21st Century Exam Skills

I’m back after a wonderful summer. What was the highlight? An exam, actually. My first in the 21st century.photo

A couple of months ago I finally decided to apply for a British passport – and for that you need to pass the ‘Life in the UK’  test.  I have been living my ‘life in the UK’ for over 25 years so I felt well prepared. But not so fast. Apparently you have to buy a book. Then you study it. Then you register for the test. Then you sit in a room at a set time with a crowd of others and the test begins. Suddenly I felt a little nervous.

The morning of my exam, I sharpened my pencil, I made sure my fountain pen had enough ink. And I also put a newly purchased ball-point pen into the pencil case. After all, I wasn’t sure what sort of pen we’d be allowed to use, and I wanted to be equipped for all eventualities.

As I cycled down to Islington, in my mind’s eye I saw myself bending over a desk writing my name at the top of a sheet of paper. And at the end of the exam I would clip the sheets together and pass them over to an examiner who would tick the correct answers and then add up the ticks.

I arrived well in time – I was always a good student. I locked my bike and went inside. There were no desks, no examiner, no paper clips, not even any paper. Instead we were shown into a room with rows of computers. The images in my head evaporated into thin air as they were confronted with the stark, technological, reality. What would my son have said? ‘Dah, Mum, which century did you take your last exam in?’ And I would have had to admit that it was indeed in the last millennium.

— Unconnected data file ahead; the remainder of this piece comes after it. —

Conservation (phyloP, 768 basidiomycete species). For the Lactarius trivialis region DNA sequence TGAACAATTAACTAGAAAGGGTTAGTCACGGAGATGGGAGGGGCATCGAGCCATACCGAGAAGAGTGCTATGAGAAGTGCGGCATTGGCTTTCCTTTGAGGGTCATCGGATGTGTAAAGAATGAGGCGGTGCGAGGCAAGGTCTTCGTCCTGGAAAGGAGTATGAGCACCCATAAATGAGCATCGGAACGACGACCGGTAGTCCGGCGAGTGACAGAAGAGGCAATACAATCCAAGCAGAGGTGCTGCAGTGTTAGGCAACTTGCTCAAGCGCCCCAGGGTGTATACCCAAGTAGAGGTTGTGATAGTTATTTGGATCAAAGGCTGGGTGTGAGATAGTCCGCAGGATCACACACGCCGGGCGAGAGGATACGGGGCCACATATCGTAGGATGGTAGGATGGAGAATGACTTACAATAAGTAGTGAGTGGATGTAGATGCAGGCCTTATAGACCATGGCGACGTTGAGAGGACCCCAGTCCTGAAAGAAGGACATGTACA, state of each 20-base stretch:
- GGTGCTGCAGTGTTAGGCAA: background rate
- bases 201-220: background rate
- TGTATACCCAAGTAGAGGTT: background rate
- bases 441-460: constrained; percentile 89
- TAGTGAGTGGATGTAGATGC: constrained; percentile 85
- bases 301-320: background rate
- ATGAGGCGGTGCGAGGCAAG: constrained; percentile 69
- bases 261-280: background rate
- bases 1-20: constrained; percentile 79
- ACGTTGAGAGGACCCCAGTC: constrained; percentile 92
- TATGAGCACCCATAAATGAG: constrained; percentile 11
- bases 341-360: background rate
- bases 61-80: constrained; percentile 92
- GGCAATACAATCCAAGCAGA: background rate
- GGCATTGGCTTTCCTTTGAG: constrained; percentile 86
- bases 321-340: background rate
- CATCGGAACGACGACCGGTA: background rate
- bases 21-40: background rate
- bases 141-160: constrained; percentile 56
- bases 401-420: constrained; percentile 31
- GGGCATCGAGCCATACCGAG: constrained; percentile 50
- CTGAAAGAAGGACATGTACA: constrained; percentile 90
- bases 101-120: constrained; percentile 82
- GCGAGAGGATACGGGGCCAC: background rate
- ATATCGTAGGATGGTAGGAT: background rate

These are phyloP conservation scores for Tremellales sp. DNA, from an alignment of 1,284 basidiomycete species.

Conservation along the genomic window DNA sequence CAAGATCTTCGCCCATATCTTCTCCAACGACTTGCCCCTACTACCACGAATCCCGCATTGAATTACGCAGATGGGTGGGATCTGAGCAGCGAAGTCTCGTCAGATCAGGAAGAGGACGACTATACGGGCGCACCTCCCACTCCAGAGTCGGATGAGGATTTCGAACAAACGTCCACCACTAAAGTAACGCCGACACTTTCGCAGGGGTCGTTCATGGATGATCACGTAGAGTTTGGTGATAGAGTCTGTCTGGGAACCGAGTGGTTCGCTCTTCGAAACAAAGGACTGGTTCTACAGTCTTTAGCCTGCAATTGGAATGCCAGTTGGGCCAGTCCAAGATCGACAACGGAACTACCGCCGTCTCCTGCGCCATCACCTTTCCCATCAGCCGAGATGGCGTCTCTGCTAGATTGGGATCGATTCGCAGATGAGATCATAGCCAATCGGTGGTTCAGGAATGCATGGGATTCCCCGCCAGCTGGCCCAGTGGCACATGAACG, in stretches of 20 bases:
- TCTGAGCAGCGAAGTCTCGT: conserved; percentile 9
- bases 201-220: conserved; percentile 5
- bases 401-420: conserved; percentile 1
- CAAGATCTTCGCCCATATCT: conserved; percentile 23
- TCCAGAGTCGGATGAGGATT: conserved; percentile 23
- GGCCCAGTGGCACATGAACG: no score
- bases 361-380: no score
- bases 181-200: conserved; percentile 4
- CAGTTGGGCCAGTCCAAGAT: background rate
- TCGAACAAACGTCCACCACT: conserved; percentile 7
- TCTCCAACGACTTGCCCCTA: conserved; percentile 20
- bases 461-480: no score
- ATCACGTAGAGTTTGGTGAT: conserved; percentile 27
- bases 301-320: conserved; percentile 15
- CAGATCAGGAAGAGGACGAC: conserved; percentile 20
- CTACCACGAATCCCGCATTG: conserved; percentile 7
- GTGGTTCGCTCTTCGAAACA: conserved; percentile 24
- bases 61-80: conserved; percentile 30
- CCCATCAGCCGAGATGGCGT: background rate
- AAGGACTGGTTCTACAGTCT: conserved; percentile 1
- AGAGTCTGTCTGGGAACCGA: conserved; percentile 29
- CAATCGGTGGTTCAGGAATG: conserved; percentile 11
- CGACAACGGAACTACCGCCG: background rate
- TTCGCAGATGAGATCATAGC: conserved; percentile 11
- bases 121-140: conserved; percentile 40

Exam nerves subsided and full-fledged digital panic took over. What if my computer of all the computers won’t turn on. Or perhaps the machine turns on, but won’t let me access the right programme. Or it turns on, I access the programme, but then it saves my answers wrongly. Or doesn’t save them at all. It might even explode! My heart started racing. My palms became sweaty. And I feared my fingers were too wet to touch the keyboard.

‘Pull yourself together, woman. You are the head of my publishing house. Don’t disgrace yourself – and me.’ This were Peirene’s last words as I left the house that morning.  And as always, the Nymph’s words did wonders for me.

The computer did not explode, it let me enter the programme, it saved my answers. And I passed the test.

Back at Peirene HQ, the Nymph greeted me with a clap on the shoulder. ‘Well done, proud of you. Can’t wait to encounter the new, modern, technologically savvy, British you. We will from now on all look to you when the internet doesn’t connect in the office.’

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